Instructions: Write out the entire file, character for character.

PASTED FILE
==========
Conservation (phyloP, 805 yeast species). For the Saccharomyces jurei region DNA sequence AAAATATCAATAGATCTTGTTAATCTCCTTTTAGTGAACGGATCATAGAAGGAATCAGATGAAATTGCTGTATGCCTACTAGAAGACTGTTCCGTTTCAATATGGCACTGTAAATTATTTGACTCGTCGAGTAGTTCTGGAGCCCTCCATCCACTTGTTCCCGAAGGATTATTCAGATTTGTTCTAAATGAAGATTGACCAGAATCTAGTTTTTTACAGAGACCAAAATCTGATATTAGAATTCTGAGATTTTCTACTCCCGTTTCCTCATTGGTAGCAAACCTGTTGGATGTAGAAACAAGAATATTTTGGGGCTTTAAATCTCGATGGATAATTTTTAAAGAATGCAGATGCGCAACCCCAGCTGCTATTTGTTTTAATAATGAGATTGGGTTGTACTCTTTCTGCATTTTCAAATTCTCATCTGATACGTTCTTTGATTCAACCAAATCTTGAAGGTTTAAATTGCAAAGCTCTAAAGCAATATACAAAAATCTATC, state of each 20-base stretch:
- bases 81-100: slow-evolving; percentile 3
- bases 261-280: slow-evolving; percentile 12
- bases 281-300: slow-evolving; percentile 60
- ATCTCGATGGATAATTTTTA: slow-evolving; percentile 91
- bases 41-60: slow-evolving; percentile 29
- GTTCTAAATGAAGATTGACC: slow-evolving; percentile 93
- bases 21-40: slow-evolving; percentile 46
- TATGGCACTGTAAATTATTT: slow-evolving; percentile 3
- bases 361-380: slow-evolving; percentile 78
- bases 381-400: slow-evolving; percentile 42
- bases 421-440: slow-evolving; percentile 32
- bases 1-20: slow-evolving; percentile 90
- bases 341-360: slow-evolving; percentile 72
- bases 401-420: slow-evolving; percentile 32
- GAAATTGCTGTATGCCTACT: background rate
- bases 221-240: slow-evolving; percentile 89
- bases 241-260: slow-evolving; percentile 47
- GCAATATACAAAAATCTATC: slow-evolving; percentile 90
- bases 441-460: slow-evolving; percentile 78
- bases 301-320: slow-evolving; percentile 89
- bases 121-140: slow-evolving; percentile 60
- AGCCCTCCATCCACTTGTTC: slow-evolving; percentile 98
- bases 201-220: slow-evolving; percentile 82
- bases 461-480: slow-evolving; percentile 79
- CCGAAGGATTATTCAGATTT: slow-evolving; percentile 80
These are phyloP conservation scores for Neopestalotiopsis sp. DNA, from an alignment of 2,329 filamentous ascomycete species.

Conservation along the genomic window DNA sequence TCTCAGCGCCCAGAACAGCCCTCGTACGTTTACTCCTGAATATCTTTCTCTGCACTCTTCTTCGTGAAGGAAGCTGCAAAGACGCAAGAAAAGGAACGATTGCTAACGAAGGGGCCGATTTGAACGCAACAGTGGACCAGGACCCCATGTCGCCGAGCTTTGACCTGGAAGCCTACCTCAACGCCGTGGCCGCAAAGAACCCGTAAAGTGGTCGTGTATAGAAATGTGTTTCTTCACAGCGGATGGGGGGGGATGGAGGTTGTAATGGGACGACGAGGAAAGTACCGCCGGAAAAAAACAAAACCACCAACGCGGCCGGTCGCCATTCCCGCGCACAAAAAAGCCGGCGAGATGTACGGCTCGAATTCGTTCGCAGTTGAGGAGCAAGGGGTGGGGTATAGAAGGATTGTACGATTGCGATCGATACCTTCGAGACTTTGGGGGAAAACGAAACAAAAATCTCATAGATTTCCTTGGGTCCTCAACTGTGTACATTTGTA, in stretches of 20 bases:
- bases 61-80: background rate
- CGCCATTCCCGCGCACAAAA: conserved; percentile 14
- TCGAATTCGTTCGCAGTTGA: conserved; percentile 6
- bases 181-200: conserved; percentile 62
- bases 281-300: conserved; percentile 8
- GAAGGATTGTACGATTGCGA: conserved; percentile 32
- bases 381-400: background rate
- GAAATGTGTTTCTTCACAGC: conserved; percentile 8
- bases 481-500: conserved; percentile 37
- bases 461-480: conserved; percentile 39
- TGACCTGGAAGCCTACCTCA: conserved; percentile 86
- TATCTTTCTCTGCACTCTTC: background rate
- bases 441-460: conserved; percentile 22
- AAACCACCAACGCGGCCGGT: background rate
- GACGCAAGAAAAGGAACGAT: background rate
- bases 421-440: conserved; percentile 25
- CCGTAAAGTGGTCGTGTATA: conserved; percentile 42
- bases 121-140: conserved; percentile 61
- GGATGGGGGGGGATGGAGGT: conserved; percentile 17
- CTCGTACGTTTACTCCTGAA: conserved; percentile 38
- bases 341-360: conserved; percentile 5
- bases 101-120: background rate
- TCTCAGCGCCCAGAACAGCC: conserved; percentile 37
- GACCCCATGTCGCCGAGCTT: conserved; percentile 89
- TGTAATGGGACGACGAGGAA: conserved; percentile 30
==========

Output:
Conservation (phyloP, 805 yeast species). For the Saccharomyces jurei region DNA sequence AAAATATCAATAGATCTTGTTAATCTCCTTTTAGTGAACGGATCATAGAAGGAATCAGATGAAATTGCTGTATGCCTACTAGAAGACTGTTCCGTTTCAATATGGCACTGTAAATTATTTGACTCGTCGAGTAGTTCTGGAGCCCTCCATCCACTTGTTCCCGAAGGATTATTCAGATTTGTTCTAAATGAAGATTGACCAGAATCTAGTTTTTTACAGAGACCAAAATCTGATATTAGAATTCTGAGATTTTCTACTCCCGTTTCCTCATTGGTAGCAAACCTGTTGGATGTAGAAACAAGAATATTTTGGGGCTTTAAATCTCGATGGATAATTTTTAAAGAATGCAGATGCGCAACCCCAGCTGCTATTTGTTTTAATAATGAGATTGGGTTGTACTCTTTCTGCATTTTCAAATTCTCATCTGATACGTTCTTTGATTCAACCAAATCTTGAAGGTTTAAATTGCAAAGCTCTAAAGCAATATACAAAAATCTATC, state of each 20-base stretch:
- bases 81-100: slow-evolving; percentile 3
- bases 261-280: slow-evolving; percentile 12
- bases 281-300: slow-evolving; percentile 60
- ATCTCGATGGATAATTTTTA: slow-evolving; percentile 91
- bases 41-60: slow-evolving; percentile 29
- GTTCTAAATGAAGATTGACC: slow-evolving; percentile 93
- bases 21-40: slow-evolving; percentile 46
- TATGGCACTGTAAATTATTT: slow-evolving; percentile 3
- bases 361-380: slow-evolving; percentile 78
- bases 381-400: slow-evolving; percentile 42
- bases 421-440: slow-evolving; percentile 32
- bases 1-20: slow-evolving; percentile 90
- bases 341-360: slow-evolving; percentile 72
- bases 401-420: slow-evolving; percentile 32
- GAAATTGCTGTATGCCTACT: background rate
- bases 221-240: slow-evolving; percentile 89
- bases 241-260: slow-evolving; percentile 47
- GCAATATACAAAAATCTATC: slow-evolving; percentile 90
- bases 441-460: slow-evolving; percentile 78
- bases 301-320: slow-evolving; percentile 89
- bases 121-140: slow-evolving; percentile 60
- AGCCCTCCATCCACTTGTTC: slow-evolving; percentile 98
- bases 201-220: slow-evolving; percentile 82
- bases 461-480: slow-evolving; percentile 79
- CCGAAGGATTATTCAGATTT: slow-evolving; percentile 80
These are phyloP conservation scores for Neopestalotiopsis sp. DNA, from an alignment of 2,329 filamentous ascomycete species.

Conservation along the genomic window DNA sequence TCTCAGCGCCCAGAACAGCCCTCGTACGTTTACTCCTGAATATCTTTCTCTGCACTCTTCTTCGTGAAGGAAGCTGCAAAGACGCAAGAAAAGGAACGATTGCTAACGAAGGGGCCGATTTGAACGCAACAGTGGACCAGGACCCCATGTCGCCGAGCTTTGACCTGGAAGCCTACCTCAACGCCGTGGCCGCAAAGAACCCGTAAAGTGGTCGTGTATAGAAATGTGTTTCTTCACAGCGGATGGGGGGGGATGGAGGTTGTAATGGGACGACGAGGAAAGTACCGCCGGAAAAAAACAAAACCACCAACGCGGCCGGTCGCCATTCCCGCGCACAAAAAAGCCGGCGAGATGTACGGCTCGAATTCGTTCGCAGTTGAGGAGCAAGGGGTGGGGTATAGAAGGATTGTACGATTGCGATCGATACCTTCGAGACTTTGGGGGAAAACGAAACAAAAATCTCATAGATTTCCTTGGGTCCTCAACTGTGTACATTTGTA, in stretches of 20 bases:
- bases 61-80: background rate
- CGCCATTCCCGCGCACAAAA: conserved; percentile 14
- TCGAATTCGTTCGCAGTTGA: conserved; percentile 6
- bases 181-200: conserved; percentile 62
- bases 281-300: conserved; percentile 8
- GAAGGATTGTACGATTGCGA: conserved; percentile 32
- bases 381-400: background rate
- GAAATGTGTTTCTTCACAGC: conserved; percentile 8
- bases 481-500: conserved; percentile 37
- bases 461-480: conserved; percentile 39
- TGACCTGGAAGCCTACCTCA: conserved; percentile 86
- TATCTTTCTCTGCACTCTTC: background rate
- bases 441-460: conserved; percentile 22
- AAACCACCAACGCGGCCGGT: background rate
- GACGCAAGAAAAGGAACGAT: background rate
- bases 421-440: conserved; percentile 25
- CCGTAAAGTGGTCGTGTATA: conserved; percentile 42
- bases 121-140: conserved; percentile 61
- GGATGGGGGGGGATGGAGGT: conserved; percentile 17
- CTCGTACGTTTACTCCTGAA: conserved; percentile 38
- bases 341-360: conserved; percentile 5
- bases 101-120: background rate
- TCTCAGCGCCCAGAACAGCC: conserved; percentile 37
- GACCCCATGTCGCCGAGCTT: conserved; percentile 89
- TGTAATGGGACGACGAGGAA: conserved; percentile 30